The blog itself isn't a reliable source even for resolving the question of what the blog itself says? That is to say: the sentence originally said "The next time will be in the year 79811, according to one quantum physicist." The blog post cited is that quantum physicist's statement, and what he actually says is that the next time will be in the year 79811, if the Jewish calendar is not changed. WP:PRIMARY says, on the use of primary sources, "For example, an article about a novel may cite passages to describe the plot." From this is seems inferrable that use of primary sources is acceptable to cite claims about what the content of the primary source actually is; it is not necessary to cite a secondary source for the claim 'A Tale of Two Cities begins with "it was the best of times, it was the worst of times." Therefore I infer that it is not necessary to cite a secondary source for the assertion 'Blog post X says Y' when we can just cite blog post X itself. AJD (talk) 05:54, 14 November 2013 (UTC)
(Also, of course, my edited sentence is in a logical sense truth-conditionally entailed by the original sentence. That means that if the original sentence is considered to be verified by reliable sources, the revised sentence is also necessarily verified by them. In other words, my edit does not add any factual information, and so there's no way it can have added information not verified by reliable sources.) AJD (talk) 06:00, 14 November 2013 (UTC))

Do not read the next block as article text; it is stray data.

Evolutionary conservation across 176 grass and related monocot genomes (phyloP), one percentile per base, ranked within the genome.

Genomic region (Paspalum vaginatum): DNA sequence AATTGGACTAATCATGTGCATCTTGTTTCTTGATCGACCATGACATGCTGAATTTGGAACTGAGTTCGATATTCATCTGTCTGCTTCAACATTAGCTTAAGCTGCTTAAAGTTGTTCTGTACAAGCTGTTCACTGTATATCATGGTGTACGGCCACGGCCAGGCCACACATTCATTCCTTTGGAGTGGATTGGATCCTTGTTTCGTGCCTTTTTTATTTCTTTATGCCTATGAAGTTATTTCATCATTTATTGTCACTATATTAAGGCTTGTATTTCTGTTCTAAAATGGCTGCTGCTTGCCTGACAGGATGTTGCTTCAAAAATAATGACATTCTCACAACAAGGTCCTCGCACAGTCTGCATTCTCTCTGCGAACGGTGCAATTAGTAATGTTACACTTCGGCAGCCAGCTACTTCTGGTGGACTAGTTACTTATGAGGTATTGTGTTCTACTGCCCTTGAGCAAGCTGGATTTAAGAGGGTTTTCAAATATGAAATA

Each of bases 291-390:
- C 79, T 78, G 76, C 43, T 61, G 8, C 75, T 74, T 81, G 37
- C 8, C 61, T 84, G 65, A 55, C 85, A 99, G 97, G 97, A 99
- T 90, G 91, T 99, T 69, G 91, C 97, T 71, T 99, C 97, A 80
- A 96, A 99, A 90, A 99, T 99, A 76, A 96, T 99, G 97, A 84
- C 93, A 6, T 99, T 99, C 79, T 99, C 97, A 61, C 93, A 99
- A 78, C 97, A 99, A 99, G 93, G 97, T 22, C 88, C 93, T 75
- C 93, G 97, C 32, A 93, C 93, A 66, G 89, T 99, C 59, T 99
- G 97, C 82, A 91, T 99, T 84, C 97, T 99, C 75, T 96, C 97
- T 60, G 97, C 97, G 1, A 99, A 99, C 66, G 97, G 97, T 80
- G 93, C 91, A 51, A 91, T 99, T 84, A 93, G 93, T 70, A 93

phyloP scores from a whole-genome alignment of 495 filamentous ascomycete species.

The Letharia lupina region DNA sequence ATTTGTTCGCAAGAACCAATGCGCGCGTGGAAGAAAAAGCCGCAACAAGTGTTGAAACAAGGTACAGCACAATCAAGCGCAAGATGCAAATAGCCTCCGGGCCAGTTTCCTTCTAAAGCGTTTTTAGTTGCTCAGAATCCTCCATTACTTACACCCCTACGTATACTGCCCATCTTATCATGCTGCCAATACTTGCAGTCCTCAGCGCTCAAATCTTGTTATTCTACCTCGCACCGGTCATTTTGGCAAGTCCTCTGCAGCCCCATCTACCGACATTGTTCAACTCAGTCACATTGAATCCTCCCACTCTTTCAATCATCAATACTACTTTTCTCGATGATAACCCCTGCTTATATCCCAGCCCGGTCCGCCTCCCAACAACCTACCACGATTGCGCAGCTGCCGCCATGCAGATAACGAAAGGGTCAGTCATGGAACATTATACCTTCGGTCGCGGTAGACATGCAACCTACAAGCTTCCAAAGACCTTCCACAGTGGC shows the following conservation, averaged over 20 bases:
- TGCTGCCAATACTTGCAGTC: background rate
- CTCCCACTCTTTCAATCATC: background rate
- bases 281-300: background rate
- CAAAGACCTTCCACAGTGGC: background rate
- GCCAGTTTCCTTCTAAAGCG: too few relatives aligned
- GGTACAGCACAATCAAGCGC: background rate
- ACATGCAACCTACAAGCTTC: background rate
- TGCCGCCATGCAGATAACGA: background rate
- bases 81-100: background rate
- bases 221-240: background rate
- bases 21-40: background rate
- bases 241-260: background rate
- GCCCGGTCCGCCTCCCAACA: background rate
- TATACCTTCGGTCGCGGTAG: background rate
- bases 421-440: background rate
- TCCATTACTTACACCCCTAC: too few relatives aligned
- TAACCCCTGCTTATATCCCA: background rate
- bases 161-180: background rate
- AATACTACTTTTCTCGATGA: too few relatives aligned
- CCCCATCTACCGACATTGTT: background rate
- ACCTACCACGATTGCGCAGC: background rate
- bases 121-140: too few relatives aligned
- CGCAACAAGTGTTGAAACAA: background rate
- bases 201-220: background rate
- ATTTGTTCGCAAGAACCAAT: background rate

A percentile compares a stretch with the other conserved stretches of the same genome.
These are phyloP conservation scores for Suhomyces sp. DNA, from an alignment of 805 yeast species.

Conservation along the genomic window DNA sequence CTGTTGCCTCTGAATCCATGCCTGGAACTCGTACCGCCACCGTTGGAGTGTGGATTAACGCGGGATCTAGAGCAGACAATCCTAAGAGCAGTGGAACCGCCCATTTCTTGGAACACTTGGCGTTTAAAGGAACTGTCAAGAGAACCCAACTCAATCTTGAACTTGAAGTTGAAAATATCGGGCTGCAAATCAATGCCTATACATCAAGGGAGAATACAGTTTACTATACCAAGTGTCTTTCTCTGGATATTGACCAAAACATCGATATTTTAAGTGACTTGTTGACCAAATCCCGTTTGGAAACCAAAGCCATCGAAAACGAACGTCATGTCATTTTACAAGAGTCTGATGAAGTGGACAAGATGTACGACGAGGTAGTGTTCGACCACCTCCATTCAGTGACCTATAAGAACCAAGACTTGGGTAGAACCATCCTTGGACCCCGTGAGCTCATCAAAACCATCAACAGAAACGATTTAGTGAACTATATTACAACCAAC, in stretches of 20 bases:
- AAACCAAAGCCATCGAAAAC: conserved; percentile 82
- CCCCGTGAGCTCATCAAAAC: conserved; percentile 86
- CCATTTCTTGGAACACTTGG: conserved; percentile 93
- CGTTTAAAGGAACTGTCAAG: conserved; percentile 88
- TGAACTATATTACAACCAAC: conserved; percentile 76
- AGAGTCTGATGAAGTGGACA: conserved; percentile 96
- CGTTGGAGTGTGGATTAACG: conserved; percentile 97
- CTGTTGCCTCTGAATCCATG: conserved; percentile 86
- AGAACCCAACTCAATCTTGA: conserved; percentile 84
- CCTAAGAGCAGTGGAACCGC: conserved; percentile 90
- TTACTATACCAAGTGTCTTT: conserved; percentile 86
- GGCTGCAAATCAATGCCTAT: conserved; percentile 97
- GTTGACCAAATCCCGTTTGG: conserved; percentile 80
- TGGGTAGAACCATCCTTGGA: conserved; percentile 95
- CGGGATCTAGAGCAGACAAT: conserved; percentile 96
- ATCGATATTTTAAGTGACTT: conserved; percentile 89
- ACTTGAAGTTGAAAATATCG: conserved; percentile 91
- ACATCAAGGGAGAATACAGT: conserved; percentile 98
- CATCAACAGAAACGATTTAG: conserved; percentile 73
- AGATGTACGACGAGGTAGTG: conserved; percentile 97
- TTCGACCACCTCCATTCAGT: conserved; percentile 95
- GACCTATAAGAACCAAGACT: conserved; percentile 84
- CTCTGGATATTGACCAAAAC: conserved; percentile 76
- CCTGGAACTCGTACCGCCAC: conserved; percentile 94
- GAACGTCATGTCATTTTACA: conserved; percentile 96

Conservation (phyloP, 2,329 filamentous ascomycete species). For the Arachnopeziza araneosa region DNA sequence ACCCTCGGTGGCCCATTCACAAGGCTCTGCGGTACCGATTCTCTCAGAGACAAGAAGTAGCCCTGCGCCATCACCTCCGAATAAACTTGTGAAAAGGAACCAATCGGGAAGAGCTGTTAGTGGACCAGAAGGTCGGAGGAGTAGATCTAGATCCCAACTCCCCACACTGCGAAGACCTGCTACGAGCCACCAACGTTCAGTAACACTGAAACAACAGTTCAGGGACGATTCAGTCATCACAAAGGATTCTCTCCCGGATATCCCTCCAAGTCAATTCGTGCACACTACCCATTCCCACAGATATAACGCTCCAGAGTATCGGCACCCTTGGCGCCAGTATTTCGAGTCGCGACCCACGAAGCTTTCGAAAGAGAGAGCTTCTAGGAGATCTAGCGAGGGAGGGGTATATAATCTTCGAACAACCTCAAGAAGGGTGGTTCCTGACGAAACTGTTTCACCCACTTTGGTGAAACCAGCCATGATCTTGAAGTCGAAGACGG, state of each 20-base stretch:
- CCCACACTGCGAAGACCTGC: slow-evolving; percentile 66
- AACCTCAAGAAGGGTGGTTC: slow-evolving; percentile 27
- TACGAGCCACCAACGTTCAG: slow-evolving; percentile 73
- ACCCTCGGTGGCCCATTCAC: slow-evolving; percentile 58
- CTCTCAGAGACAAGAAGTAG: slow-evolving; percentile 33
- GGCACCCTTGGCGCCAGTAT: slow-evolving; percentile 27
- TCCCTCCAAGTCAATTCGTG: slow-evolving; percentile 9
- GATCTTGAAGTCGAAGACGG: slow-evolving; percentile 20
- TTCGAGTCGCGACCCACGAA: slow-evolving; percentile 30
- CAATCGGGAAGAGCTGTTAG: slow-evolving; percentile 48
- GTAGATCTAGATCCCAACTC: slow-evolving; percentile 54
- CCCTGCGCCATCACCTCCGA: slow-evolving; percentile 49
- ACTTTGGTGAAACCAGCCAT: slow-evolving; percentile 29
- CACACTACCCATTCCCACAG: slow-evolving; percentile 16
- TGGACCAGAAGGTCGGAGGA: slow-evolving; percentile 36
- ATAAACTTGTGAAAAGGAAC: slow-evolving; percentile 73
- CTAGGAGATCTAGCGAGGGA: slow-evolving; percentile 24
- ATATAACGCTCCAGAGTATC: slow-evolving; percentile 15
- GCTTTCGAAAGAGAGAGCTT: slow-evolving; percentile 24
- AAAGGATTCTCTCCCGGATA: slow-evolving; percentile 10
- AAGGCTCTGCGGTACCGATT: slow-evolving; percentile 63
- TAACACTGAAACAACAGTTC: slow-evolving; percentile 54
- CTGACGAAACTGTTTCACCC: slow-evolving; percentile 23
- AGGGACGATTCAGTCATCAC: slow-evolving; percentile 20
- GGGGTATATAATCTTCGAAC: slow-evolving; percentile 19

If the RSs are not reporting that tidbit, we don't have evidence that it is sufficiently notable to report ourselves (and it is likely to be a subtle joke anyway for other Jews ... it depends on all sorts of things, but the Jewish calendar changing is not likely ... we could encumber the article with "assuming as well the gregorian calendar is not changed, and so on, but that would be a disservice). If the RSs aren't covering that, it is simply not a notable point. A non-rs blog can't confer notability of that tidbit. See also wp:primary. Further, please see Wikipedia:Verifiability, not truth ... wikipedia is not as into truth as you might expect.--Epeefleche (talk) 06:04, 14 November 2013 (UTC)
1. I read (and, as you will see above, refer to) WP:PRIMARY. It implies that primary sources may be used as reference on the question of what the primary source actually says. Moreover, WP:RELIABLE says, in so many words, "Self-published or questionable sources may be used as sources of information about themselves" [emphasis in the original]. In other words, Mizrahi's blog post is considered a reliable source of information on what Mizrahi's blog post says, even though it is a blog post.